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14 thoughts on “I’m Not Writing. Can I Still Call Myself a Writer?”

  1. You, not others, define what you are. I’ve a piece of paper from U of Arizona that says I’m an engineer, but I’ve not done that for over a dozen years. I’m not clocked in at my day-job, so maybe I’m not a pharmacy tech right now.

    I’ve not published anything – formally – in a year, but I’m editing 170k words that will be released in two novels in two consecutive months. Have I not been a writer for this time?

    A little story – I am a writer, after all! – at work on Wednesday, management sprang for free pizza. Sitting around the Conference Room, one of the respiratory techs asked everyone: how did you become what you are now? Everyone else talked about their medical experience; when it got to me, I asked right back: “Do you mean me the design engineer, pharmacy tech, or noted local author?”
    “What’s most important to you?” she asked.
    “Writer. Let me tell you what happened, a mere four years ago, that changed my life…”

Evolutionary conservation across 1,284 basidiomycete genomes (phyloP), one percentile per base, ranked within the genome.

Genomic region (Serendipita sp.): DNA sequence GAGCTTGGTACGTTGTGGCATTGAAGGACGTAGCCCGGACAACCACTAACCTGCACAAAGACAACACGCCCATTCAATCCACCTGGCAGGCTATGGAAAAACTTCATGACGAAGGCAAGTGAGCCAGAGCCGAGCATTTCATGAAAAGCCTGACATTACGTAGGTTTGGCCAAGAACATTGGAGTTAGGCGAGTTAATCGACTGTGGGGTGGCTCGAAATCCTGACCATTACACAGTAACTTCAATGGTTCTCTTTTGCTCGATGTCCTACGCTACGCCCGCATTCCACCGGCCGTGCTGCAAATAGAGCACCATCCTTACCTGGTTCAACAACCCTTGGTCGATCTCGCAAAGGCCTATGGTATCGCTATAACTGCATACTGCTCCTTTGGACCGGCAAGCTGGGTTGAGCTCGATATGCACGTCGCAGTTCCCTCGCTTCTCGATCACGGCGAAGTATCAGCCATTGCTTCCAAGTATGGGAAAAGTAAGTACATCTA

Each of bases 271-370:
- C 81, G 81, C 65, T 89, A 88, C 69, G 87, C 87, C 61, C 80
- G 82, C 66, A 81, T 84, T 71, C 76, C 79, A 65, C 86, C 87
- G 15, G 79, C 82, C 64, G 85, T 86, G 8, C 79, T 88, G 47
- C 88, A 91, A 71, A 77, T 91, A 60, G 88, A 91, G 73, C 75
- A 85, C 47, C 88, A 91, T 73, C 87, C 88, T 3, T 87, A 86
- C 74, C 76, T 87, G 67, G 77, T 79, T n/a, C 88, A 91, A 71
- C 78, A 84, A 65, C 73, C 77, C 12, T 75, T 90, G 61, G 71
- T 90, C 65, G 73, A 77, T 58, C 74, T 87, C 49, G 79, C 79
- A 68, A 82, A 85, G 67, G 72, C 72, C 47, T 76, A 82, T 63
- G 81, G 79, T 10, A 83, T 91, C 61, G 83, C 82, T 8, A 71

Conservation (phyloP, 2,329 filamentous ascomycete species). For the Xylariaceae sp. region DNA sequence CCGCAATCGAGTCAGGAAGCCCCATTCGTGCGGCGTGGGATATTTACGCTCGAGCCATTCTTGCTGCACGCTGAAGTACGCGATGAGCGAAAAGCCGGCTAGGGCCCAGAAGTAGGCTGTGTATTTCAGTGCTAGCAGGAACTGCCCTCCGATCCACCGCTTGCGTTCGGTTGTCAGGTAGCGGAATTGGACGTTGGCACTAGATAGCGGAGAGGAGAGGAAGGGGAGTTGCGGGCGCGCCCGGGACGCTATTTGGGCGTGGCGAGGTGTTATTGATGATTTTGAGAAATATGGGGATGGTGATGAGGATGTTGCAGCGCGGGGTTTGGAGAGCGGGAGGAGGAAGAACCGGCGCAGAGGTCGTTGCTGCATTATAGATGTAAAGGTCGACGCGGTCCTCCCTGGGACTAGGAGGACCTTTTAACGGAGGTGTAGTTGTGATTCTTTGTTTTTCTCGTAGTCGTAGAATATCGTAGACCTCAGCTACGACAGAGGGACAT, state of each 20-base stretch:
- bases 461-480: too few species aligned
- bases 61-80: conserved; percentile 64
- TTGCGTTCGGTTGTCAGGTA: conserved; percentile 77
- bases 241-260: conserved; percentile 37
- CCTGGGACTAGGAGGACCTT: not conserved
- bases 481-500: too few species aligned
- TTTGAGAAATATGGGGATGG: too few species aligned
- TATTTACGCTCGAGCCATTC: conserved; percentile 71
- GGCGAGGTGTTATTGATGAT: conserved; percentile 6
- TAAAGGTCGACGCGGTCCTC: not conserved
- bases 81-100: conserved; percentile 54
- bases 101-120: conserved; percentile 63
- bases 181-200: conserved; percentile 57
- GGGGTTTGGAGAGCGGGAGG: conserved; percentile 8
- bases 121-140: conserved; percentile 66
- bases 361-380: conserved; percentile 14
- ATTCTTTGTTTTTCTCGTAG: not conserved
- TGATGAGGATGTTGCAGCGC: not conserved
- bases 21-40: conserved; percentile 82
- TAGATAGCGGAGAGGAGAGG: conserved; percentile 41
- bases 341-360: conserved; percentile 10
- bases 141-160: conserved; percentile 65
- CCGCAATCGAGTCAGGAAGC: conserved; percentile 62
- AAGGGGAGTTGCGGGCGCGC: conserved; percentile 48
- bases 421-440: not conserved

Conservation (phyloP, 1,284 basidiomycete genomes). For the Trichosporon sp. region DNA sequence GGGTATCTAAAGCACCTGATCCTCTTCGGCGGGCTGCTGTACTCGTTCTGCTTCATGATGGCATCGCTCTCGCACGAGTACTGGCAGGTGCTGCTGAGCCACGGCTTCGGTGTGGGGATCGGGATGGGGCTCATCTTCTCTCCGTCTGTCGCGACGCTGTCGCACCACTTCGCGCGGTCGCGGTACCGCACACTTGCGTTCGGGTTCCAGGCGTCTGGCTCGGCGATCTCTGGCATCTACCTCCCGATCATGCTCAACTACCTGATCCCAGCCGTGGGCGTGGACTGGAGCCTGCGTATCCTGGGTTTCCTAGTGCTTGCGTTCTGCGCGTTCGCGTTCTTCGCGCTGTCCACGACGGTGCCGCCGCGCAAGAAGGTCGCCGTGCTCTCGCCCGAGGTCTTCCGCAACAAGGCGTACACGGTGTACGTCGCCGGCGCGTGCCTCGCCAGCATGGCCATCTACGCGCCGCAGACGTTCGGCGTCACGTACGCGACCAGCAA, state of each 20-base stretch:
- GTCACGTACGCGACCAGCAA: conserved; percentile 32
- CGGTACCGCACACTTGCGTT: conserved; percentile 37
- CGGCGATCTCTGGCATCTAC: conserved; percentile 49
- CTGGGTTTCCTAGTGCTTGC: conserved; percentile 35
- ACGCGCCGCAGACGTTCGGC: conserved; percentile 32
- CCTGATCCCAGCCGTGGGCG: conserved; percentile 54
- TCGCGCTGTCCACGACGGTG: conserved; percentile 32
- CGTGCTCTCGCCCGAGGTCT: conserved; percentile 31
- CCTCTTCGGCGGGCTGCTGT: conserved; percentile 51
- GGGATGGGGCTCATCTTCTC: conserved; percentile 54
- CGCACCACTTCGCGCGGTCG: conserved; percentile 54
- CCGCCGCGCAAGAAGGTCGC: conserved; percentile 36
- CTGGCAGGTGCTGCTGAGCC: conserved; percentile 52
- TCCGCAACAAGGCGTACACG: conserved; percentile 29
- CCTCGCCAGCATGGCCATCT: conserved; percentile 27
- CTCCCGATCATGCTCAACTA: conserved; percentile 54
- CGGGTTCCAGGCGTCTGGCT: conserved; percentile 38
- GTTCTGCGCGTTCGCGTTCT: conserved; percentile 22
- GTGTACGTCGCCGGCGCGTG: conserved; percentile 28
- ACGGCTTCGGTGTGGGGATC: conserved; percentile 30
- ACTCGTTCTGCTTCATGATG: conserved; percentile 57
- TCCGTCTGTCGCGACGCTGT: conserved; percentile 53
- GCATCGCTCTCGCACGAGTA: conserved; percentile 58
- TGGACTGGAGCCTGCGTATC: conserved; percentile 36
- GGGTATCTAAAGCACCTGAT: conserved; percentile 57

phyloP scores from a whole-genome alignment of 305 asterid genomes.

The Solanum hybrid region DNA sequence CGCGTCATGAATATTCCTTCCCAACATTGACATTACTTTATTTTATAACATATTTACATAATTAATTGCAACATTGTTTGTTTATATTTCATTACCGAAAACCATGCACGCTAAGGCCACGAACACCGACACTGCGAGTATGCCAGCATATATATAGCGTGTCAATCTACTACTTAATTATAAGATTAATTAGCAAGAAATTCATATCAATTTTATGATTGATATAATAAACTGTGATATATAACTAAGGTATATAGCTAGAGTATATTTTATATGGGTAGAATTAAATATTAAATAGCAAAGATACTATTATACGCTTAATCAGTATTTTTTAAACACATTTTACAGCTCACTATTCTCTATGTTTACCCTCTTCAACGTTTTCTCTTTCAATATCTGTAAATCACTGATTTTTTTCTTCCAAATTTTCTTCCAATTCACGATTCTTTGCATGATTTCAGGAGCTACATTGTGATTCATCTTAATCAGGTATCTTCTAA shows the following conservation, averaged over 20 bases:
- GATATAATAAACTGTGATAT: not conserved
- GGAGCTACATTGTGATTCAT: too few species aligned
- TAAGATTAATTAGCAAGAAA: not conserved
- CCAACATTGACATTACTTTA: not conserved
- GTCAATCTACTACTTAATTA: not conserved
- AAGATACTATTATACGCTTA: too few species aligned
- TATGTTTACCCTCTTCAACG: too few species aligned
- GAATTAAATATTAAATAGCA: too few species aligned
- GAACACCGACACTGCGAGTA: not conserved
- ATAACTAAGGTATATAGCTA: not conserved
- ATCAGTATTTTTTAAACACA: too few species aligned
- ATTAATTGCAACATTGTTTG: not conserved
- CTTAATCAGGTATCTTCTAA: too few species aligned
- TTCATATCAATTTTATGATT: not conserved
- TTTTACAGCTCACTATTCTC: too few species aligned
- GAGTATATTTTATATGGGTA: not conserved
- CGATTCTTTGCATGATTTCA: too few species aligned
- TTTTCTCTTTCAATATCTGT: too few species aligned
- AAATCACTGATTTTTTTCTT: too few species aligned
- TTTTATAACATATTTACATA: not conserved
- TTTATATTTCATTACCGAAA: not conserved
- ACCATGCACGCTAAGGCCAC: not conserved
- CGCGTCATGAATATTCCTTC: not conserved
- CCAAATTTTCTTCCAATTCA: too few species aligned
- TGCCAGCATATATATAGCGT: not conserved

.
    .
    .
    Are you making a new world? Congrats: you are a writer.

    Liked by 3 people

  2. great blog post! I think you can still be a writer if you’re not writing. You could have writer’s block or just be taking a break, or have stuff on the backburner that you’re thinking about while you’re busy with work or other commitments. I think you need to think about what you want to write a lot though, to be a writer. And keeping a notebook helps keep me motivated at least.

    Like

  3. I think that it depends what you do when you’re not writing. If you are thinking about your characters and storylines when you’re not then the answer to this conundrum would be yes.

    Like

  4. Thank you, this is a question I’ve struggled with because with two little ones I barely have time for anything. It’s been months since I put ink to paper. But I am a writer. And a mom. And a pastry chef. And so many other hats in between. Thank you.

    Like